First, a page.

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Feb 112014
 

Two new recordings from Harmonia Mundi offer gripping performances, including one of the Smetana String Quartet no.1 that’s particularly full of fire and life.

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By Jonathan Blumhofer

There is no shortage of recordings of Bedrich Smetana’s String Quartet no. 1 (“From My Life”), so it’s always nice when one comes along that makes you forget about (most of) the ones that are already out there. The Jerusalem Quartet’s new recording of “From My Life,” paired with the two quartets of Leos Janacek, is just such a disc. The Smetana gets a reading that’s full of fire and life: listen to how the Jerusalem’s (especially violist Ori Kam) launch into the first movement’s opening theme – the playing is positively explosive. And the energy never really abates, even when the music calms down or turns tragic. The third movement is hair-raising in its intensity. This is, simply, a gripping performance, all around.

And it’s not even the best one on the album.

That distinction, for my money, would go to the Jerusalem’s reading of Janacek’s First Quartet (“Kreutzer Sonata”), which draws loosely on themes from Tolstoy’s novel. Janacek wrote both of his quartets towards the end of his life and they’re fascinating statements by one of the most significant and progressive composers of the early 20th century. The Quartet no. 1 is, in some ways, the more conventional of the two, but there’s nothing tame about its spastic content. This is music that can turn from introspection to unbridled exhibition on a dime (just check out its second movement) and the harmonic writing, though clearly motivic and rooted in late-19th-century Romanticism, is firmly in line with the chromaticism of Debussy and other early 20th-century composers.

The Jerusalem’s performance is, again, full of gusto and closely attuned to all of Janacek’s abrupt shifts of tone and mood.

The same can be said for the (slightly) stranger Second Quartet (“Intimate Letters”). There’s a Beethovenian quality to much of the writing – shifts of style, texture, dynamics, and so forth recall op. 131 – though it’s filtered through Janacek’s particular brand of Czech-flavored tunefulness. No matter: it’s a piece whose masterful craftsmanship comes across with striking power in an altogether very impressive outing by the Jerusalem’s.

*****

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Rough contemporaries of Janacek, Alban Berg and Arnold Schoenberg retain much more familiar popular presences, though it’s always welcome to find new recordings of much of their music. Ensemble Resonanz and Jean-Guihen Queyras present two hearty readings of pieces by each on their new HM album.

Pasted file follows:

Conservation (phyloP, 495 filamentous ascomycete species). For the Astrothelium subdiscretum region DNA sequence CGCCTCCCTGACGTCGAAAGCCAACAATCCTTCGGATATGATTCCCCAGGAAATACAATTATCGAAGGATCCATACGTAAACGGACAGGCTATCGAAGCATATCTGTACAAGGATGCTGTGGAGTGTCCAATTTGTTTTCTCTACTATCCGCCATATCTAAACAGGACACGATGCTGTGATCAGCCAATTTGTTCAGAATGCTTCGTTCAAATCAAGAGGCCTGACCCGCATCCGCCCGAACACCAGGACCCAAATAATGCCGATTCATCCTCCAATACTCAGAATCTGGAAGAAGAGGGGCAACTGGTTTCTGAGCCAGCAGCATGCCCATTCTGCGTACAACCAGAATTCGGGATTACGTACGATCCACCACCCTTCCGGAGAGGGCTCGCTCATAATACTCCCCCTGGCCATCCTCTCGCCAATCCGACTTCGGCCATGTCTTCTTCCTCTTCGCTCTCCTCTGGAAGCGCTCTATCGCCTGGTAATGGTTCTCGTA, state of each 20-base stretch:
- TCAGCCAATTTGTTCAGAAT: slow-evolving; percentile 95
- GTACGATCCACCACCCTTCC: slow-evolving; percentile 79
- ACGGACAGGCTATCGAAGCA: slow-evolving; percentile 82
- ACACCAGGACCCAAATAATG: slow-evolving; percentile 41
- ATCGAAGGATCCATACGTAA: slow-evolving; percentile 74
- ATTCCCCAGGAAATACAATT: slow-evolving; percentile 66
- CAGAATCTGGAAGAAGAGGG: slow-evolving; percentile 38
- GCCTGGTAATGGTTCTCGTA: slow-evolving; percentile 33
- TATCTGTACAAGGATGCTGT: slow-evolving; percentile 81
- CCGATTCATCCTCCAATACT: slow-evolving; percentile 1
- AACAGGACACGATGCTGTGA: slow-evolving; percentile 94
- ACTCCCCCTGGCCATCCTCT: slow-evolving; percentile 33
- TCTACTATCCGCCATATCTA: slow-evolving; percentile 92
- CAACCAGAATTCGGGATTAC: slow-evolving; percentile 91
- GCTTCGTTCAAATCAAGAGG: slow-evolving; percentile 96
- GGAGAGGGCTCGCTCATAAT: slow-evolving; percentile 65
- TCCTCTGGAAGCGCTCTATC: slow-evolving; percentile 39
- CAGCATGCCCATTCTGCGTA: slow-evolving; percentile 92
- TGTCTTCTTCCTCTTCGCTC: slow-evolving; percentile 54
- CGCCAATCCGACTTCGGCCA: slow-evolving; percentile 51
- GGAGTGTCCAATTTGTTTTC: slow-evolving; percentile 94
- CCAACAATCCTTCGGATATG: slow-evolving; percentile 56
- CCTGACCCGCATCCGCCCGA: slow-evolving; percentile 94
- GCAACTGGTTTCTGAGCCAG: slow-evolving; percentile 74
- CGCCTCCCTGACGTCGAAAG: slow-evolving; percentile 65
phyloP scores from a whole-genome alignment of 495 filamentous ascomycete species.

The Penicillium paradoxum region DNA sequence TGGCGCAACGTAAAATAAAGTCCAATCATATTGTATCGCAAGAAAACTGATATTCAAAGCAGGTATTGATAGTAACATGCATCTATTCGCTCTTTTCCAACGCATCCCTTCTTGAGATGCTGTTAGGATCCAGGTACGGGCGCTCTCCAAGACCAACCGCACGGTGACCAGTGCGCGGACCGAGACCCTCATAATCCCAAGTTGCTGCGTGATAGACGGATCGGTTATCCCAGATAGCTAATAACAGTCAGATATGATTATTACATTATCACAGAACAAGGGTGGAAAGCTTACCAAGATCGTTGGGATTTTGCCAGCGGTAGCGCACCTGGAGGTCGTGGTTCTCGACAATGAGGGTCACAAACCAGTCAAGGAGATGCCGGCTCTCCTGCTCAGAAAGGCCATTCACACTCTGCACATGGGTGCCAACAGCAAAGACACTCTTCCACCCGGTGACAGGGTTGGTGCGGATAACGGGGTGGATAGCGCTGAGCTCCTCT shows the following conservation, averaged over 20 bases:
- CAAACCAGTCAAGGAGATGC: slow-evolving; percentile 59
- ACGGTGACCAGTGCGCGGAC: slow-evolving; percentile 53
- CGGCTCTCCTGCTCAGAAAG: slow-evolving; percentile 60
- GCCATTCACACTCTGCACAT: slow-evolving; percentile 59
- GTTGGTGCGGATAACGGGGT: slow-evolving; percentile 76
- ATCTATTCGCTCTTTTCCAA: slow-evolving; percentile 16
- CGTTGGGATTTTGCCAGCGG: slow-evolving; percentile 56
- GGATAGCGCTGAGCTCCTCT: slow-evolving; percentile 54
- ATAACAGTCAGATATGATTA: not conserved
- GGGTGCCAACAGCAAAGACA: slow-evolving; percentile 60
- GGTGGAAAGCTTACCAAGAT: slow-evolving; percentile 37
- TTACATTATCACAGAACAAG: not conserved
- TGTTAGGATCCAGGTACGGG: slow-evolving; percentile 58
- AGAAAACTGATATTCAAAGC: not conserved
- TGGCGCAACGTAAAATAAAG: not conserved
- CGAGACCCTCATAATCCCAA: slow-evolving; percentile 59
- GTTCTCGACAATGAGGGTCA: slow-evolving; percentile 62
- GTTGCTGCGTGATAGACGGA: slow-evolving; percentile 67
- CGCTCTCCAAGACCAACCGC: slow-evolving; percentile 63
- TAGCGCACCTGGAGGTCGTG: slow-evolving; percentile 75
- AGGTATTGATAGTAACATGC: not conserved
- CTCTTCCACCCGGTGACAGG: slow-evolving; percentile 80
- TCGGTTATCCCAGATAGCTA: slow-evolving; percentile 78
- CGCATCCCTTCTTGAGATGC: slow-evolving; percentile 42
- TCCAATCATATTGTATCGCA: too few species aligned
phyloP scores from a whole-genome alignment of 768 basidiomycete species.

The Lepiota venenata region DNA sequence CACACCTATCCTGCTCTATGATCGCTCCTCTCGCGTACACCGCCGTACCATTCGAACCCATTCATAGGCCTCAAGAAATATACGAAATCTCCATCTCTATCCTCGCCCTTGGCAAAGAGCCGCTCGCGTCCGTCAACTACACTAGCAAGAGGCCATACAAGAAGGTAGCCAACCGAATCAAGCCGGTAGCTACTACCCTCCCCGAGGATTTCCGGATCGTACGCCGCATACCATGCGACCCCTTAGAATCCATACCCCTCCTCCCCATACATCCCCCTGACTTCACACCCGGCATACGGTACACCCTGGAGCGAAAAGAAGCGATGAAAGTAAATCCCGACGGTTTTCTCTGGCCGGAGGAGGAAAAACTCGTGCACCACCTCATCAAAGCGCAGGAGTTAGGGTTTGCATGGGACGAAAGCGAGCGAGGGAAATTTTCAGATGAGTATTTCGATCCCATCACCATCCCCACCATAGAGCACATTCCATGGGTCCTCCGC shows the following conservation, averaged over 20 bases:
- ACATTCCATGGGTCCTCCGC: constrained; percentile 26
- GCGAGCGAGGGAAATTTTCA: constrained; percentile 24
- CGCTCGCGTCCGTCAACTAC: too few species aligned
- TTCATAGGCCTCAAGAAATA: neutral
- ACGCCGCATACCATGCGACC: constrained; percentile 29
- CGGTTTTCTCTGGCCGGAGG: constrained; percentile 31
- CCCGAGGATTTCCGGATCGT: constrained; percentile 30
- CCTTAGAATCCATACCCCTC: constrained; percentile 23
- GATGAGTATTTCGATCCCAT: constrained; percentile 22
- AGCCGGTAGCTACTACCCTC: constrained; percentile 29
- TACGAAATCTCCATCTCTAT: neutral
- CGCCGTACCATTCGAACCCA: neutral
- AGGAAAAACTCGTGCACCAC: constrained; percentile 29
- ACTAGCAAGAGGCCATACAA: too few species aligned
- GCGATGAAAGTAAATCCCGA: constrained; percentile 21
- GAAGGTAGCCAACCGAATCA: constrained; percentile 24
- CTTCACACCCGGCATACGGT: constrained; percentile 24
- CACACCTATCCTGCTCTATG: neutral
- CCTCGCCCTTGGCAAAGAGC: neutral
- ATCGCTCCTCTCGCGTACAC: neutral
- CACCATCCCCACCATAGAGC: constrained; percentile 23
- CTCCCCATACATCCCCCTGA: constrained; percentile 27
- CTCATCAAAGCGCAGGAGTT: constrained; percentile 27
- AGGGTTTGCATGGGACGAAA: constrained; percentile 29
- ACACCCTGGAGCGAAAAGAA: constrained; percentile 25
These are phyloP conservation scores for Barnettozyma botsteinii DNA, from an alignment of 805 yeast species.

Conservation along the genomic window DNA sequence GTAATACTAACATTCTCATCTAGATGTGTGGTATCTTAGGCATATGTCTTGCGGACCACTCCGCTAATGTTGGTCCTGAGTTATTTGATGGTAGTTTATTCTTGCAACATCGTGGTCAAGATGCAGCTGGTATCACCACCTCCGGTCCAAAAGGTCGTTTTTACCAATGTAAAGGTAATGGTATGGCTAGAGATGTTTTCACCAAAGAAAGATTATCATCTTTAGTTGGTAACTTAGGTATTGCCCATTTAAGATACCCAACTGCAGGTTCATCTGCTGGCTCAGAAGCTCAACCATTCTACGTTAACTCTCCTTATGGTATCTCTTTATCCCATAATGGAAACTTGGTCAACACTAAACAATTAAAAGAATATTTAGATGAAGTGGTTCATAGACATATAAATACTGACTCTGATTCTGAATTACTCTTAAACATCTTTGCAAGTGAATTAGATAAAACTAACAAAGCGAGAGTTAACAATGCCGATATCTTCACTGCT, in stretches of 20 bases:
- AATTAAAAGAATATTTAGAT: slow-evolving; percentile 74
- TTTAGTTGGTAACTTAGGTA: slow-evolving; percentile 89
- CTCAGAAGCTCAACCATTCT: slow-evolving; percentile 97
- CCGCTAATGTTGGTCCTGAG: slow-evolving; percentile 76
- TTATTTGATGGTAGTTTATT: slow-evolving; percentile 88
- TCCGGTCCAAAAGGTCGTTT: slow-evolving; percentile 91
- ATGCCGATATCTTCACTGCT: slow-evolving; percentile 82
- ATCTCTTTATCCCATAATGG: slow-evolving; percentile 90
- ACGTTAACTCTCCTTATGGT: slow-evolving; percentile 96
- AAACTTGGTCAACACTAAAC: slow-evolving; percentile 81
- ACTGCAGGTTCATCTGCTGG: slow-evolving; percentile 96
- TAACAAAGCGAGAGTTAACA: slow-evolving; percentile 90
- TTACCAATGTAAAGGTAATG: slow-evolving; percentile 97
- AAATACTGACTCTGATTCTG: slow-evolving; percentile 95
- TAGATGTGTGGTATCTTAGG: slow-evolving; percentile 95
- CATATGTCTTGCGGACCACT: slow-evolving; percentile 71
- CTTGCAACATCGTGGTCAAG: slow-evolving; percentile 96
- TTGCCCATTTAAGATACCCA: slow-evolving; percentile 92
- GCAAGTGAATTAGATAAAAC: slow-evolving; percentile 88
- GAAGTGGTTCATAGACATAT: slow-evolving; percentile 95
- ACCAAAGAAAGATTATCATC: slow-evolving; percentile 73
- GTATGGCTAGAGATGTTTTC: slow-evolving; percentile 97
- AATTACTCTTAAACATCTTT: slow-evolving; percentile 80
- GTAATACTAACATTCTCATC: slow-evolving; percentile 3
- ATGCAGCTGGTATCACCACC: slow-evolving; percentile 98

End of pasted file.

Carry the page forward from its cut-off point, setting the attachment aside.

Berg wrote the Lyric Suite in 1925 for string quartet, though he later expanded three of its movements for string orchestra. The Dutch composer Theo Verby finished the job, arranging the remaining three, and the current disc features his expansions paired with Berg’s. Unfortunately, enlarging the Lyric Suite’s instrumentation robs the music of much of its immediacy and this performance lacks the intensity one normally encounters in the original setting. It’s well played: Ensemble Resonanz delivers a rich, warm performance that well suits Berg’s expressive language, and the fifth movement, particularly, features some striking, emphatic moments. It’s just that the whole piece feels heavy-handed and unconvincing – the polar opposite of the Jerusalem’s Janacek performances.

Schoenberg’s Verklärte Nacht fares better. Again, Queyras and Ensemble Resonanz opt for the string orchestra version of the piece (it was originally for string sextet), but here they deliver a performance that’s high on lyricism and tightly in sync with the music’s underlying dramatic structure. There are a couple of classic recordings of the string orchestra version of Verklärte Nacht on the market (James Levine’s and Herbert von Karajan’s are at the top of my list – both with the Berlin Philharmonic) and this reading hangs with the best of them. It’s a pity the same can’t be said for the Berg: in that instance, at least, smaller is definitely better.


Jonathan Blumhofer is a composer and violist who has been active in the greater Boston area since 2004. His music has received numerous awards and been performed by various ensembles, including the American Composers Orchestra, Kiev Philharmonic, Camerata Chicago, Xanthos Ensemble, and Juventas New Music Group. Since receiving his doctorate from Boston University in 2010, Jon has taught at Clark University, Worcester Polytechnic Institute, and online for the University of Phoenix, in addition to writing music criticism for the Worcester Telegram & Gazette.

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